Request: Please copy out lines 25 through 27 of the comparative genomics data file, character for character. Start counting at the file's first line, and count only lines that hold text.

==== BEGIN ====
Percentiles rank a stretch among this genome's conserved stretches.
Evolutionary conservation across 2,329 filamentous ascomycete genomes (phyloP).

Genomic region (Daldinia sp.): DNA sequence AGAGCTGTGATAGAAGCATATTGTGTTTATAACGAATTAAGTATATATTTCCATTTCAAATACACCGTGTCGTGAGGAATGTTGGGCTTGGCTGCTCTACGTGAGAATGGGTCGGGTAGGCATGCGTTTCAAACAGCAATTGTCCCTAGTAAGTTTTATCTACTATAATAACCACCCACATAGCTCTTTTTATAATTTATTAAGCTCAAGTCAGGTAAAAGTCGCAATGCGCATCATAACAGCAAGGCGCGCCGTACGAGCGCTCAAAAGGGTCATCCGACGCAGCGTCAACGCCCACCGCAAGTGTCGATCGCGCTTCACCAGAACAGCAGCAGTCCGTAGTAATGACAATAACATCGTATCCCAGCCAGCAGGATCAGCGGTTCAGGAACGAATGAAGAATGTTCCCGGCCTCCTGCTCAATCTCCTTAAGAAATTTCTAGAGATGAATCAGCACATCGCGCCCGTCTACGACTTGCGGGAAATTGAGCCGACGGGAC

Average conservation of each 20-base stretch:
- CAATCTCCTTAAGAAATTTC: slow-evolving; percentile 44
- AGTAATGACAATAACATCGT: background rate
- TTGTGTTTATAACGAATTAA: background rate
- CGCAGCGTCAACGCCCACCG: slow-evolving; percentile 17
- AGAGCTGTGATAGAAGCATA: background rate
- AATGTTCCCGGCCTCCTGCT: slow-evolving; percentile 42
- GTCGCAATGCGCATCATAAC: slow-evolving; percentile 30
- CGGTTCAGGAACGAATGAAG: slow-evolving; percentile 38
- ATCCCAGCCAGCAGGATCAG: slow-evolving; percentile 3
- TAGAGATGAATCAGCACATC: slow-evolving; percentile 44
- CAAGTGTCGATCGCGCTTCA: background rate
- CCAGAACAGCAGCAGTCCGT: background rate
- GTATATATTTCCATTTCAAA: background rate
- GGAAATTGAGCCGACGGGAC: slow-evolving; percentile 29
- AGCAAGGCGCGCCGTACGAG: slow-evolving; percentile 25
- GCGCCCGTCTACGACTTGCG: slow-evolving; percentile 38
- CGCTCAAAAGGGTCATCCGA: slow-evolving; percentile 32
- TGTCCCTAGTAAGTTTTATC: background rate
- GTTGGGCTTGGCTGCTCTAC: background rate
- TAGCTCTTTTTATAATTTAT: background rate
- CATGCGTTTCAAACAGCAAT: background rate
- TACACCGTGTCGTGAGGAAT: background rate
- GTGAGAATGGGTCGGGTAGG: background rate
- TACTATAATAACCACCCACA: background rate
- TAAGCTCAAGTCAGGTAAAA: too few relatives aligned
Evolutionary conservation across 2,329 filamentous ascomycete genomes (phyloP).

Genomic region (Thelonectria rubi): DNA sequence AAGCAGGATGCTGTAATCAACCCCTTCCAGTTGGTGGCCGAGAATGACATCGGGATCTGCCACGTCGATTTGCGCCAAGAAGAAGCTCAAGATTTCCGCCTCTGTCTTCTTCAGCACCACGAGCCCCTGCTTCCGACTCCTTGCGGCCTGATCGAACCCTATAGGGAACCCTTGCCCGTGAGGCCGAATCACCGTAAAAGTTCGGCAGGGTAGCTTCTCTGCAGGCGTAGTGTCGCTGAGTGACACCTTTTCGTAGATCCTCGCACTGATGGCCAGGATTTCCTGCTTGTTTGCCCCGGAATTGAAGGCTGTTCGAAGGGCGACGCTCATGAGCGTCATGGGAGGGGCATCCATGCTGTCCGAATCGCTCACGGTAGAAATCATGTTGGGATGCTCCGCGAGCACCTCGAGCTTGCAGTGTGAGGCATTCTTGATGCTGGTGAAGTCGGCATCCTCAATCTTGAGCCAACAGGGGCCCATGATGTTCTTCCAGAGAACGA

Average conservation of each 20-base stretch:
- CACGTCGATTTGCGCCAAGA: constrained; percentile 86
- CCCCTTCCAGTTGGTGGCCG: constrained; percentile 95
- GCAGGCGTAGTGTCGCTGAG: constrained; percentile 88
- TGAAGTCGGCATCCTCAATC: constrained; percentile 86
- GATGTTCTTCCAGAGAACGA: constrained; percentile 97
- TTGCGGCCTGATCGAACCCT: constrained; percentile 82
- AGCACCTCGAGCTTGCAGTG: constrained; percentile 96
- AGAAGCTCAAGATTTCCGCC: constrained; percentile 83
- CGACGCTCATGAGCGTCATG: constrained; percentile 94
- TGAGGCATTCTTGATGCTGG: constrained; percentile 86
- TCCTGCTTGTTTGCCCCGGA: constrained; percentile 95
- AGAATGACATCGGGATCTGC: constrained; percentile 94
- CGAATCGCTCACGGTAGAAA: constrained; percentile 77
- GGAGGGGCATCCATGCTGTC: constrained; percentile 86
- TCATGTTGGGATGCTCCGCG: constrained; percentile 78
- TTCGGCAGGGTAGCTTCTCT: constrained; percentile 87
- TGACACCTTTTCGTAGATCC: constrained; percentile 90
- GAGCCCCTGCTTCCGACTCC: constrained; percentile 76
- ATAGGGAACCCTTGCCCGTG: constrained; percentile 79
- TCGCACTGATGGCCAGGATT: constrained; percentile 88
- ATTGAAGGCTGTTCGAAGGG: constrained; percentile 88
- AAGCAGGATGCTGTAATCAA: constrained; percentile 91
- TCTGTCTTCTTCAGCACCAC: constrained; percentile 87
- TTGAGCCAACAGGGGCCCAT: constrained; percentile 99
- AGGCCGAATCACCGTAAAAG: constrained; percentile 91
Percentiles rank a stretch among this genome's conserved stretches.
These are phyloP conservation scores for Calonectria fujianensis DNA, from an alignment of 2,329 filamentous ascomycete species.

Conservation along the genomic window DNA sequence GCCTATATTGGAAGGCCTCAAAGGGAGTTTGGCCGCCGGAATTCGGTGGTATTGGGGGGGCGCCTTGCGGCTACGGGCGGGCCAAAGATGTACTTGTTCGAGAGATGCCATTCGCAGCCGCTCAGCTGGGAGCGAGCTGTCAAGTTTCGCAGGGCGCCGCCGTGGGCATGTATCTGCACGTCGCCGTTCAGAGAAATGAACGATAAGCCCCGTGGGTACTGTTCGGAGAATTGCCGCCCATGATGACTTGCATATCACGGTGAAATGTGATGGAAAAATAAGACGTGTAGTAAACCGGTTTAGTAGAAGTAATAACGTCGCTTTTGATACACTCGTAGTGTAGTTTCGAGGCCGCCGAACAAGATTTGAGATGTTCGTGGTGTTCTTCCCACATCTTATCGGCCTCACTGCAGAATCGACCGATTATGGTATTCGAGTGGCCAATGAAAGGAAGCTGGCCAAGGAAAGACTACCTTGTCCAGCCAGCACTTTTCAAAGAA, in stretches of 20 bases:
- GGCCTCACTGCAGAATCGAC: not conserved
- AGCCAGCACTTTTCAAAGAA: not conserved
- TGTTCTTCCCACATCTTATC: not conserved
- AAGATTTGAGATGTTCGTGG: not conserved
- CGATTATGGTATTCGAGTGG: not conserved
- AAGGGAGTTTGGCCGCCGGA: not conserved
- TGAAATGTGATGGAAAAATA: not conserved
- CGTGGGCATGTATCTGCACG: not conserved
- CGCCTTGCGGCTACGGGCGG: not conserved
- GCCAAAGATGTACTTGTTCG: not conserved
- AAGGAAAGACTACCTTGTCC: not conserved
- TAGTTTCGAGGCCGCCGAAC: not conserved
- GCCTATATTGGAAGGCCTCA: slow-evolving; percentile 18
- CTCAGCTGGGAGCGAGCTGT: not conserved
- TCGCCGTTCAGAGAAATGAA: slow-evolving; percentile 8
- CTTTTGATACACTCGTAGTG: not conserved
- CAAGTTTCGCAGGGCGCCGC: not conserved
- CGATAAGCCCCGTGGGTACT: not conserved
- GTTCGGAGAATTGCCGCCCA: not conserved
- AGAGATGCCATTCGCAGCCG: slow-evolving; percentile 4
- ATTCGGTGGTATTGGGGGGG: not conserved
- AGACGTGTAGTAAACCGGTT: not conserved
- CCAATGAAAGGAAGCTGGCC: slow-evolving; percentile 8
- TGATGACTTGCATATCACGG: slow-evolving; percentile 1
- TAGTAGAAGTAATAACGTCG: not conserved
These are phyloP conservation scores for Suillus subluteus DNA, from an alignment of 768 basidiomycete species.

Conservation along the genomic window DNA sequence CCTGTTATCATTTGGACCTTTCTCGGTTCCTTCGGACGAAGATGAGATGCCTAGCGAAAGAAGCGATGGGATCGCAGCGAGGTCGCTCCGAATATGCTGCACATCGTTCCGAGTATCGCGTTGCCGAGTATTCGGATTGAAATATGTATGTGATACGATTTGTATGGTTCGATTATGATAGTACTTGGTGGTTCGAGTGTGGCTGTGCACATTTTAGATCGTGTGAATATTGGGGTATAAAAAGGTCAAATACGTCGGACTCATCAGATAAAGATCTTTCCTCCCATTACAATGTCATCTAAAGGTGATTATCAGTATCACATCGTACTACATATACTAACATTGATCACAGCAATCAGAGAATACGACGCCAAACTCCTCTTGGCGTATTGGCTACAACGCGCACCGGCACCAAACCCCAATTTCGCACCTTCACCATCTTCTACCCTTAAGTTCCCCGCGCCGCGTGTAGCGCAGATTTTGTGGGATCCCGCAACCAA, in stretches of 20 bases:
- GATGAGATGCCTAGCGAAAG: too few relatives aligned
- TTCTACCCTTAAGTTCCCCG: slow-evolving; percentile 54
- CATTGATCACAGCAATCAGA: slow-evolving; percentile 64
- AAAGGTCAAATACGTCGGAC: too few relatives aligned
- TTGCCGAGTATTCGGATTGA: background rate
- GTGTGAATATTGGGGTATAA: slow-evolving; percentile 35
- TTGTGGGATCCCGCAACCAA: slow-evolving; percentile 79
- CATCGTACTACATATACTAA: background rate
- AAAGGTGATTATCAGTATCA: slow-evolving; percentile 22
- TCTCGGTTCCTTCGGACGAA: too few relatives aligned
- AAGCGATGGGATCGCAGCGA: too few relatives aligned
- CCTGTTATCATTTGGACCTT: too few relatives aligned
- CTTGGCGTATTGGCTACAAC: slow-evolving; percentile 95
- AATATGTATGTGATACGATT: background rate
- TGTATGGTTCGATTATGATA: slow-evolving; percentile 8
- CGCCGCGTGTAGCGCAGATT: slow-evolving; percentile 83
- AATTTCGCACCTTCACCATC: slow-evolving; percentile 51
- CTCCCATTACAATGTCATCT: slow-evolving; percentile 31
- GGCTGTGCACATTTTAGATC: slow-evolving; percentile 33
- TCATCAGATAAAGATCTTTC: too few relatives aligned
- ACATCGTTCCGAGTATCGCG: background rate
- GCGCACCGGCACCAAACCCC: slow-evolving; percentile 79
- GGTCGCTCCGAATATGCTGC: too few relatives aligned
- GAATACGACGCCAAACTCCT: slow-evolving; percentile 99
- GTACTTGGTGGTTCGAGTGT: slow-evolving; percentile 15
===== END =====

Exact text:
- CATGCGTTTCAAACAGCAAT: background rate
- TACACCGTGTCGTGAGGAAT: background rate
- GTGAGAATGGGTCGGGTAGG: background rate